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Weaknesses in Canada’s efforts to sustain healthy oceans need to be addressed. For five deficiencies, the Royal Society of Canada has options.
Port Canaveral on Wednesday will host a public hearing of the Florida Ocean Alliance, which is seeking public input on coastal issues.
While Jimmy Buffet is looking for his lost shaker of salt, you might be looking for a new way to get to the sand on Fort Myers Beach.
People from North Carolina to Texas’ Gulf Coast agree that their areas have been hard hit by extreme storms and hurricanes in recent years. But they disagree with one another on whether climate change is a major factor — and political allegiances make up the dividing line.
The California Department of Parks and Recreation has known for decades that off-road vehicle activity at its park on the Oceano Dunes contributes to a plume of dust that’s a health risk to downwind communities.
Four-wheel drive enthusiasts hope to get the green light for beach access on the South Coast.
CHINCOTEAGUE, Va. – The Bureau of Land Management has a problem.
Analysis from the Surfrider Foundation finds that only 26% of states earned above a 'C' average when graded on policies to protect the nation's coastlines
Lou Browning of Hatteras Island Wildlife Rehabilitation has roughly 16 years of experience providing emergency care and treatment for the wild animals who find themselves in trouble on the Outer Banks.
LONDON — Extinction Rebellion activists staged a surprising demonstration Sunday, floating a model of a sinking house down the River Thames in protest over rising sea levels.
Federal charges were filed on Thursday against a man found to be in possession of Atlantic Green Sea Turtle parts on South Padre Island.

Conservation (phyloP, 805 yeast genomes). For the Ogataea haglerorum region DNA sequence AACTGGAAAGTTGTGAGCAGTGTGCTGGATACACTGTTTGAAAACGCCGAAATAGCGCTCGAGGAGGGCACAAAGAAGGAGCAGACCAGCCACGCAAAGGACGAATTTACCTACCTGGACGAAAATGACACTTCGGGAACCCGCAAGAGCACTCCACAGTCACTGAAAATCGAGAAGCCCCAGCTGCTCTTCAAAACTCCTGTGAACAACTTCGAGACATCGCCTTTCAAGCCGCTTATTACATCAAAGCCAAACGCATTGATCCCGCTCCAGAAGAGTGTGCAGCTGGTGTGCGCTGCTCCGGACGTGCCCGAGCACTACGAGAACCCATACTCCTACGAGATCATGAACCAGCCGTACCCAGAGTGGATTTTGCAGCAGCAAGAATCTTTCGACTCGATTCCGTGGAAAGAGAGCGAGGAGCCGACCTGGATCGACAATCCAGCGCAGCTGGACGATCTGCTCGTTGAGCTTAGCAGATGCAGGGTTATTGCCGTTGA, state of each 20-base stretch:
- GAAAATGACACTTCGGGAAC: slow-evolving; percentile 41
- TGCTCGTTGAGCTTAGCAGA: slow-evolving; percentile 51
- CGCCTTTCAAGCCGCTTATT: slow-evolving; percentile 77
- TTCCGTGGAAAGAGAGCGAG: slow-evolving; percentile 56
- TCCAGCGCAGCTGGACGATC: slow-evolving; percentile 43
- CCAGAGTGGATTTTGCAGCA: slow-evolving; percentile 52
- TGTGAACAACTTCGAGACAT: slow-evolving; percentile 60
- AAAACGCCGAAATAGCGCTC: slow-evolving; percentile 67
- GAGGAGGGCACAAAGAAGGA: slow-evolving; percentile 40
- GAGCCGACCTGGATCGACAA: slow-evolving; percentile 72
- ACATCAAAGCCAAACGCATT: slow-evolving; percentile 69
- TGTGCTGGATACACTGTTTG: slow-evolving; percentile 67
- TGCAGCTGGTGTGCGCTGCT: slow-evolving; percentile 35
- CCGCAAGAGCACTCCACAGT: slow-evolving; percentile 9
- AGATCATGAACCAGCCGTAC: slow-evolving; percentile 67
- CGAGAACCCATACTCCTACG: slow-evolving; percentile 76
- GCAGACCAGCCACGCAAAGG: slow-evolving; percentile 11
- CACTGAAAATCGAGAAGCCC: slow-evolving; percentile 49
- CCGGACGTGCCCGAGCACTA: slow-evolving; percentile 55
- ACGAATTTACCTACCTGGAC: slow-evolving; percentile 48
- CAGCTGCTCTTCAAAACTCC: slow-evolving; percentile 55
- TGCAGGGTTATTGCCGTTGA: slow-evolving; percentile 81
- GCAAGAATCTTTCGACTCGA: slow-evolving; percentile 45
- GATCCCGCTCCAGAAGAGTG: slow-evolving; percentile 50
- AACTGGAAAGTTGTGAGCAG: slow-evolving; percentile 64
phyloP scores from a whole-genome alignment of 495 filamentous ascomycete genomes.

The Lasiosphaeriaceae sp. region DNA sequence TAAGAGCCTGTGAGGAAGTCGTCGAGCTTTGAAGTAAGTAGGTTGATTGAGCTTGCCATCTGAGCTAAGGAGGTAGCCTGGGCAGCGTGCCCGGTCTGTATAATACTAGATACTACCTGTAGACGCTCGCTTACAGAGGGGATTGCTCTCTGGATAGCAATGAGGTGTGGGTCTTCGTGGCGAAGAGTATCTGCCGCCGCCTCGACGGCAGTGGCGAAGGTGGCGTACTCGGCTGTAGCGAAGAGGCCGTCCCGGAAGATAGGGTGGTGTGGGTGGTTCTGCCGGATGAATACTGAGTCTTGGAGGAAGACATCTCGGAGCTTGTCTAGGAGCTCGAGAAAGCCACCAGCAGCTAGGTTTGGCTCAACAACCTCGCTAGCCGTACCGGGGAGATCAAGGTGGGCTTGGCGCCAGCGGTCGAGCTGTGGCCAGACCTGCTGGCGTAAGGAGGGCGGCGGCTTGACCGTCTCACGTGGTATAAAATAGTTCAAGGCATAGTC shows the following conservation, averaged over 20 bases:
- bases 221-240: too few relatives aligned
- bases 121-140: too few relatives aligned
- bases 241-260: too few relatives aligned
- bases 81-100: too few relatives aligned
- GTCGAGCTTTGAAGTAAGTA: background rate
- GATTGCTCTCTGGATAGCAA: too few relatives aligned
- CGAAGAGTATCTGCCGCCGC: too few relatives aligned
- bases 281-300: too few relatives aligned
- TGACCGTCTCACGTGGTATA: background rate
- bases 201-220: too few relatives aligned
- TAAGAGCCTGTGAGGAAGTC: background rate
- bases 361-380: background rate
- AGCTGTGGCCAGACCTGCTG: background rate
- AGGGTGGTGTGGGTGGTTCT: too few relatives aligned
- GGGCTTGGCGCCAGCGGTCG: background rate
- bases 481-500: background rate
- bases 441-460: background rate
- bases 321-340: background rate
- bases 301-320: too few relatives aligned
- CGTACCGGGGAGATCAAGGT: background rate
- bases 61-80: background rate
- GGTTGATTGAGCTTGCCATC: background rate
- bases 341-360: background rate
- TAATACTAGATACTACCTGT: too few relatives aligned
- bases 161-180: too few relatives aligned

A Walton County judge issued a Monday order to clear up an error that appeared to greatly alter a previous customary use ruling.
The following op/ed was written by Lower East Side resident and architect William J. Rockwell. The Lo-Down accepts op/ed submissions relevant to the Lower East Side community. Opinion pieces do not reflect the editorial position of The Lo-Down, but only the viewpoints of each individual author. To submit an editorial/letter to the editor, use the following email: email@example.com.
Climate change has the potential to wreak havoc on Maine’s coast and coastal islands.
Countries have pooled billions of dollars to preserve rainforests and wetlands in developing nations. But they pose thorny political challenges.
Environmentalists gathered Monday at the Florida Capitol to celebrate the fifth anniversary of voters overwhelmingly approving a ballot measure aimed at steering billions of dollars toward land and water preservation.
It is intuitive that climbing global temperatures will increase the pace of polar ice melt, which will in turn raise sea levels and flood coastal lands. Recent research reveals, however, that the scale of such flooding could be exponentially worse than previously anticipated. New data suggests that many countries, many of which are in Asia, will be transformed — literally — as coastlines are redrawn by rising waters and hundreds of millions of people will be forced from their homes. Japan will be hard hit by this development and must do more to mitigate its impact.